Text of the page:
Changes to Voluntary Assisted Dying Bill Vital | AMA (WA)


AMA (WA) | Voluntary Assisted Dying

Changes to Voluntary Assisted Dying Bill Vital

Tuesday October 8, 2019

The biggest survey ever conducted of WA doctors to determine their views about the Voluntary Assisted Dying Bill (2019) has shown they have overwhelming concerns about the legislation currently before State Parliament, even among doctors who otherwise support Voluntary Assisted Dying.

The more than 1500 doctors who responded to the survey expressed concerns about the VAD Bill as it currently stands, with huge majorities agreeing it needed amendments in relation to its equity, safety and workability.

The survey is the biggest yet on the VAD Bill including the public forums held by the Ministerial Expert Panel on VAD, and was conducted by independent company TrueVote and involved both members and non-members of the AMA (WA).

AMA (WA) President Dr Andrew Miller thanked every doctor who took part in the 30-question survey and said the results clearly demonstrated that the Bill needed major amendments before facing a final vote on the floor of Parliament.

Debate begins on the VAD Bill in the Legislative Council next week after being passed recently without amendment by the Legislative Assembly.

“Amendments to the VAD Bill are vital to ensure it is fairer, safer and more workable. Unusually the Bill passed the lower house with no amendment after all night sittings so the Legislative Council is now entirely responsible for amending this piece of legislation.”

“I ask Members of the Legislative Council to take this draft legislation slowly, to consider its likely impacts carefully and to amend it in positive and important ways,” Dr Miller said.

Dr Miller added that the AMA (WA) would support the Bill being examined by a Parliamentary Committee as part of the consideration by Parliament.

“Asking a Parliamentary Committee to consider this rather rushed legislation is an effort to make sure the WA Parliament does not create loopholes or unintended effects that society does not want,” he said.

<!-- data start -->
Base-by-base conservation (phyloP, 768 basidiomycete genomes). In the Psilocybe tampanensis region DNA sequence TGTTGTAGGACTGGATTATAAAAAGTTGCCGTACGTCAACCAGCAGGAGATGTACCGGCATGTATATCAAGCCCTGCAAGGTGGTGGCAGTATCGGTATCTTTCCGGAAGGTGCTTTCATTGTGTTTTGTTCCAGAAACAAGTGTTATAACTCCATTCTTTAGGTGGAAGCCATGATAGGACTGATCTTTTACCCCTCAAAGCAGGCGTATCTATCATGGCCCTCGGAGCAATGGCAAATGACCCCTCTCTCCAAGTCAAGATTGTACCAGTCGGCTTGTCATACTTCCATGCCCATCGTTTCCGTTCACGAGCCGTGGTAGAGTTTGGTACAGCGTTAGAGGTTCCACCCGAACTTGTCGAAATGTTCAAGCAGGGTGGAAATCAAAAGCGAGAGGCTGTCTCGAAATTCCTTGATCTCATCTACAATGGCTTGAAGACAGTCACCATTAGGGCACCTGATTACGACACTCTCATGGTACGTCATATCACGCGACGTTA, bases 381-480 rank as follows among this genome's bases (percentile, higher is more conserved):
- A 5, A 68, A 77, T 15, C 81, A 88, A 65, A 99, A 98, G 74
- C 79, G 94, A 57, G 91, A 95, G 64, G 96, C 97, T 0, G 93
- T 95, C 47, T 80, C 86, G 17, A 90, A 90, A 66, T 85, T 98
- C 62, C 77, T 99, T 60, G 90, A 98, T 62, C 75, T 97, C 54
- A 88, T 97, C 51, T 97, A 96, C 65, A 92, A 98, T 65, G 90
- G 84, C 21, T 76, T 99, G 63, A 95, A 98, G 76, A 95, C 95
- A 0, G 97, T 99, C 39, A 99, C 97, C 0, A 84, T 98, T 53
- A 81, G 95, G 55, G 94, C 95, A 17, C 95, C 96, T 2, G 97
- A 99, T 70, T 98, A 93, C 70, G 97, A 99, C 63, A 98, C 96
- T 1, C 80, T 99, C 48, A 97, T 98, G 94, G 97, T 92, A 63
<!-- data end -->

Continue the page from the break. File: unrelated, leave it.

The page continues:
“Before going down this path we have to ensure we have the safest Bill possible. It is already weaker in many respects than the Victorian legislation on which it is based,” Dr Miller said. It is also vital that the spending on palliative care in WA be substantially increased as part of the debate over the VAD Bill.

“Palliative care is a human right. There must be a significant increase in funding for proper palliative care as part of the debate over VAD,” Dr Miller said.

The survey demonstrated a large majority of doctors believe that at least one of the two doctors involved in the VAD process should be an up to date specialist who works regularly in the patient’s disease, as is the case in Victoria; while a massive 91 per cent agreed that some groups of doctors should be exempt from all responsibilities to perform acts under the VAD Bill, such as doctors in training, administrators or those who are never involved in end of life care.

A large majority (78 per cent) of those surveyed believed there should be a permit approval process before accessing VAD, as is the case in Victoria; while 55 per cent believed a referral to a psychiatrist for mental health and/or capacity assessment should be mandatory before accessing VAD.

Large majorities also expressed concern about the proposed legislation when it came to the storage of VAD substances at home and what time should elapse before a patient should be reassessed; while 90 per cent of doctors surveyed want measures that would prevent euthanasia business models that generated large profits.


The survey results have been sent to all WA State Members and Dr Miller said he would be meeting as many of them as he could.

“I have meetings already organised with a number of MLCs and MLAs and I am ready to meet and discuss VAD, and this legislation in particular, with anyone who wants to hear from the only large group of doctors that have spoken on this” he said.

“This process has at its centre two doctors who make the judgement calls, so the profession should be heard by the Legislative Council.

“We would be doing the public of WA a disservice if we did not make our concerns known clearly. We will be supplying more information about our concerns and our proposals as the Parliamentary debate goes on.”

“The AMA (WA) is listening to doctors and patients and we will continue to do so in an effort to ensure that if this law comes into effect it is equitable, safe and workable.“

For more information, or to speak to Dr Andrew Miller, please call Robert Reid on 0422 553 877.